a history of software engineering

niklaus wirth

software engineering is the construction of systems by large groups of people

the history of software is the history of growth in complexity

in the 1950s is when computers broke out of the closed guardianship of electrical engineers and programmers became needed

cobol was made by the US DoD for business applications

Programming was known to be a sophisticat ed task requiring devotion and scrutiny, and a love for obscure codes and tricks.

That’s why we created programming languages

PL/I was invented to unite scientfic and business communities, under the motto “Everybody can program, thanks to PL/I” (1964)

in 1968 the term software engineering appeared at a conference organized by NATO in Garmisch-Partenkirschen

in academia, it was Djikstra and Hoare who said that it was tricky, and it should be formalized, and in his [[Dijkstra_Notes_Structured_Programming.pdf]] djikstra says that it should be considered a discipline and not a craft. and Hoare published an important paper on data structuring. for another perspective on programming as craft in the 1960s, see A critical review of the state of programming art (COBOL as a “narrative-style” language written in “pidgin English’”)

so they (DoD) started Ada.

meanwhile, unix and c. the problem he sees is that this was called a “high-level” programming language, but wasn’t one cause it is so close to the metal

computers are machines of incredible complexity, which can be mastered by one tool only: abstraction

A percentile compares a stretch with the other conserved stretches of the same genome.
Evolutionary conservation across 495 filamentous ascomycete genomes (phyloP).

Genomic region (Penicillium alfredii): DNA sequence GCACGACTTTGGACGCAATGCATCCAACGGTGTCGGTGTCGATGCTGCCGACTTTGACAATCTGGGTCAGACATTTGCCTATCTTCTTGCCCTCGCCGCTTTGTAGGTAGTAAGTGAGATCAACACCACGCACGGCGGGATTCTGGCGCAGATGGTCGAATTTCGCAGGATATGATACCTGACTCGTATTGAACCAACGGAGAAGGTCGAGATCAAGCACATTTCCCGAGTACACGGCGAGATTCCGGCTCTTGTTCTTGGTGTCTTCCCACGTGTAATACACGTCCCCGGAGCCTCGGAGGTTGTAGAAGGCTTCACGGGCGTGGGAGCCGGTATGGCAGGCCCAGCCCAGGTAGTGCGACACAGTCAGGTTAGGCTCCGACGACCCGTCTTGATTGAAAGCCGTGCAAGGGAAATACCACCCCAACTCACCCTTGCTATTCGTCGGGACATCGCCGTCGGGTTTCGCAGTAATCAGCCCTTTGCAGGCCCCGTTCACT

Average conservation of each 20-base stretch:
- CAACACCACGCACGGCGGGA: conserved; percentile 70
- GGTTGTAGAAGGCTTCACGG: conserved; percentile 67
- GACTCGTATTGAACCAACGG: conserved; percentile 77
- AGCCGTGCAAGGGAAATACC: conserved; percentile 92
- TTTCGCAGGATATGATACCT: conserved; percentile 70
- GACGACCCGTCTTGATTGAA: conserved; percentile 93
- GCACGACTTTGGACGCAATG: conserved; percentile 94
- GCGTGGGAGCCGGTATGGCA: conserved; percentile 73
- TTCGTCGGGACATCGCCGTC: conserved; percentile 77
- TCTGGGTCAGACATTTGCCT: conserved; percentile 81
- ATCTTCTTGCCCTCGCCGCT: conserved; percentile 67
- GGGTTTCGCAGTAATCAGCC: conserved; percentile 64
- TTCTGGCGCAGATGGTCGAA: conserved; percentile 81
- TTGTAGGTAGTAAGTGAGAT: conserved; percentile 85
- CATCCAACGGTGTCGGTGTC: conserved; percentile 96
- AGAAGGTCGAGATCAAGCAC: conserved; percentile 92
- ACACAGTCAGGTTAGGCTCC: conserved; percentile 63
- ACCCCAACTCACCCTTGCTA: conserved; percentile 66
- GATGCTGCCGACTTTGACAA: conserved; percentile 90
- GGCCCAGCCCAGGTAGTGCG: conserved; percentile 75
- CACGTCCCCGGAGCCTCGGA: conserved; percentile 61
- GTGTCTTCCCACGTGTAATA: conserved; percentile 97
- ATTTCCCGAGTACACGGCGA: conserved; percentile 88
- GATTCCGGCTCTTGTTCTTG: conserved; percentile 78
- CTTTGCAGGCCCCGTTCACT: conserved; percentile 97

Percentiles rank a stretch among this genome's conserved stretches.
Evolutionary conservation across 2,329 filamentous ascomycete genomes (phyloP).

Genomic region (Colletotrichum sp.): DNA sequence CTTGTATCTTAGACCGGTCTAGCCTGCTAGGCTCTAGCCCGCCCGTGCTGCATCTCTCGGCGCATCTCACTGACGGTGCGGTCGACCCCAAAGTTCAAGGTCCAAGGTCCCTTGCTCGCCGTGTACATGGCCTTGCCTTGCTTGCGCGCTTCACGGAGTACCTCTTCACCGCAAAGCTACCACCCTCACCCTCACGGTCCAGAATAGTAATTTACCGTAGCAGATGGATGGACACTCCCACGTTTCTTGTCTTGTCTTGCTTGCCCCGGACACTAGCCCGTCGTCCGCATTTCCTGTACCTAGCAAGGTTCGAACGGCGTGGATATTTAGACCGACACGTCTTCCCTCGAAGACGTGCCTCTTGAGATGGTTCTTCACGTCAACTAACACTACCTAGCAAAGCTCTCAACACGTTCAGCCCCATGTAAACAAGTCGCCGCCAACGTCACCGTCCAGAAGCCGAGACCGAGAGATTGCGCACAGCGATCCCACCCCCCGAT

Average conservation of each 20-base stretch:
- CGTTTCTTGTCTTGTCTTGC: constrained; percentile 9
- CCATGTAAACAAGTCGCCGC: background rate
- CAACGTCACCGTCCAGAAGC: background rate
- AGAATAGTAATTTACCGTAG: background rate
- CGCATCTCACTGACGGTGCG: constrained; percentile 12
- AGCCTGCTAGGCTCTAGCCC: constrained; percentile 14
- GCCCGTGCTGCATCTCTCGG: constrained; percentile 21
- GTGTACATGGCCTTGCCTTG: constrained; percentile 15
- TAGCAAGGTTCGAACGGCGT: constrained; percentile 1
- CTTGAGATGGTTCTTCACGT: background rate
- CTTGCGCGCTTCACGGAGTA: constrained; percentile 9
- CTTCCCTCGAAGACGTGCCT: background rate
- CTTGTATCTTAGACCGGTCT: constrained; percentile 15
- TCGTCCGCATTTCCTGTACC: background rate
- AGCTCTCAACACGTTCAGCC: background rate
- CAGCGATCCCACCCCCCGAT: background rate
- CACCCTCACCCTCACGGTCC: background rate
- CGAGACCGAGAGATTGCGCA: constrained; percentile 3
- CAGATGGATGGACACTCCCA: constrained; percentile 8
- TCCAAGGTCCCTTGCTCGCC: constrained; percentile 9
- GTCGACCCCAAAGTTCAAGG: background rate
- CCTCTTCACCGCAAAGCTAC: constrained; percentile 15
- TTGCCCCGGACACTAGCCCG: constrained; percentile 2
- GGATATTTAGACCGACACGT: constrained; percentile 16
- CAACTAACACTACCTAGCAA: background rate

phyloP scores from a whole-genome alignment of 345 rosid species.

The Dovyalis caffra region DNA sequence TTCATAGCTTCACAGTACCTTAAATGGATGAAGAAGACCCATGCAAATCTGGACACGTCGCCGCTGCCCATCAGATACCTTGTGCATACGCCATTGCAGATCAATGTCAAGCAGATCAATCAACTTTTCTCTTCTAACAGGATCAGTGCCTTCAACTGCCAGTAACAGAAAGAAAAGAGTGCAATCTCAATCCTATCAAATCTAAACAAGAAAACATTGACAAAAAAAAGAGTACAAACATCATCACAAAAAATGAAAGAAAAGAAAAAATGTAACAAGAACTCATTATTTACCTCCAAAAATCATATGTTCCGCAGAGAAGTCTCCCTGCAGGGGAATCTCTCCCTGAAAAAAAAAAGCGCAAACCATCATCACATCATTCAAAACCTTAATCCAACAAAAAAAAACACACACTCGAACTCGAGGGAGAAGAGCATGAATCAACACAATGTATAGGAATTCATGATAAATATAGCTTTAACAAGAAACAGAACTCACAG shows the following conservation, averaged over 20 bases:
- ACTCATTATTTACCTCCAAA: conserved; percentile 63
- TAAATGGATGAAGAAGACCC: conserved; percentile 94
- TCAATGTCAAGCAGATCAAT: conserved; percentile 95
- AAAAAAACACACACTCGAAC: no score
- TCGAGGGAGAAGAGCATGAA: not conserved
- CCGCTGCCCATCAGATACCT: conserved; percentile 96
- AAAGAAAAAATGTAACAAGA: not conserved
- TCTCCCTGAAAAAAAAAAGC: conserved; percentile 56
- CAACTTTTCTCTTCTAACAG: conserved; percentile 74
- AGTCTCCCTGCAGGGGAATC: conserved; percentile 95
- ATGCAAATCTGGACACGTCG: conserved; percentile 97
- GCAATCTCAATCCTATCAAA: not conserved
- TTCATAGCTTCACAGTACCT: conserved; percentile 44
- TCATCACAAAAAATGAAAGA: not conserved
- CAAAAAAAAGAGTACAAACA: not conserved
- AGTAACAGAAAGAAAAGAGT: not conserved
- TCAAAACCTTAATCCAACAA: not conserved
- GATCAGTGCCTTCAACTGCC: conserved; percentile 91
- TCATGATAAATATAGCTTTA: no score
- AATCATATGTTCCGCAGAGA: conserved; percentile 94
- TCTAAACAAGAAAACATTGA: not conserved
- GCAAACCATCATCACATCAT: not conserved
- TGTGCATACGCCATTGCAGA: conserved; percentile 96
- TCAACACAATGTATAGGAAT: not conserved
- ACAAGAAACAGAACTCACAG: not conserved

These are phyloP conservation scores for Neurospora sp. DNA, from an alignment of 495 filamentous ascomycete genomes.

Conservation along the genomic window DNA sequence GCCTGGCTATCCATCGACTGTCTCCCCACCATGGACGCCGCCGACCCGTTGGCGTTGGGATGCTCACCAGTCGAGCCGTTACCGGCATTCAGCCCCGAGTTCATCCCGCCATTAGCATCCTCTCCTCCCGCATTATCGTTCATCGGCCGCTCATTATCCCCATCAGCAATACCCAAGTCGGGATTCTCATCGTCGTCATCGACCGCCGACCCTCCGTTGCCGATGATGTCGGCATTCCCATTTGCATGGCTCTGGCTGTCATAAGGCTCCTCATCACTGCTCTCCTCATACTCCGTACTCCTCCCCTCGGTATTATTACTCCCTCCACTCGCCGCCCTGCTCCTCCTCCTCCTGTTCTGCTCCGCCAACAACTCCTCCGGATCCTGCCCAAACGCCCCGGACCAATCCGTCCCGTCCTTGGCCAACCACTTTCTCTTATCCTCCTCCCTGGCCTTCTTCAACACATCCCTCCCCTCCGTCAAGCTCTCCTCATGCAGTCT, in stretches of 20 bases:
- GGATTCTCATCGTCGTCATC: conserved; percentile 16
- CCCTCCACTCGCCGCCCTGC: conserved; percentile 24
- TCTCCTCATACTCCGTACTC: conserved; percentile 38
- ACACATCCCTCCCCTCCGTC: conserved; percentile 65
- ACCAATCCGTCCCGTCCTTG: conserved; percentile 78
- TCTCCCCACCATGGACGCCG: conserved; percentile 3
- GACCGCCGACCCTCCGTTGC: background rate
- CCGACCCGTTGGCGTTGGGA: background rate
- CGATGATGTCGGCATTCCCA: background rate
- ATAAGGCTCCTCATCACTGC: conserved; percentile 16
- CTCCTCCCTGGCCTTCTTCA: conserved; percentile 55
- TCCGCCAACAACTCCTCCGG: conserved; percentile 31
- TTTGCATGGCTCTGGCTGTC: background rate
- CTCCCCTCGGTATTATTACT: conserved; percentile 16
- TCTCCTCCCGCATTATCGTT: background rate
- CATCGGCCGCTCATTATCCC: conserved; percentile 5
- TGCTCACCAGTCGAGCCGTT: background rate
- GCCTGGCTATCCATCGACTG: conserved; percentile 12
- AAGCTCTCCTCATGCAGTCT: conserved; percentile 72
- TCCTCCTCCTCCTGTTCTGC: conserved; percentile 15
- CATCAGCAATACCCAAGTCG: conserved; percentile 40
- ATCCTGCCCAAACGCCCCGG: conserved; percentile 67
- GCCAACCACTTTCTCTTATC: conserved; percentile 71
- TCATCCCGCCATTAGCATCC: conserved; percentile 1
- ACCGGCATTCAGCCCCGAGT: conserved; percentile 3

The trouble was that its rules could easily be broken, exactly what many programmers cherished. […] an invitation to use tricks that were necessary in the early days of computing, but now made systems error-prone and hard to maintain.

The propagation of software engineering then appeared in schools and homes, via micro-computers

he argues computing went public with those cheap chips (e.g. Commodore) and cheap compiles (e.g. the P-code Pascal compiler by Ken Bowles).

The craft of programming turned to hacking (insert the moment when microsoft and apple showed up)

there was some mathematical formalization of computer programs (provability, by Floyd, and Hoare logic). but these developments went unnoticed outside of academia (i.e. the business and home sectors). cause the problems of these sectors were way too big

in 1972, liskov invented modules (as in import a.js) such that you only need to know the interface.

in 1975, the Alto pioneered fast, interactive workstations. programming has never been the same since then.

then networked technologies became connected to the computer, and in 1990s something called Open Source appeared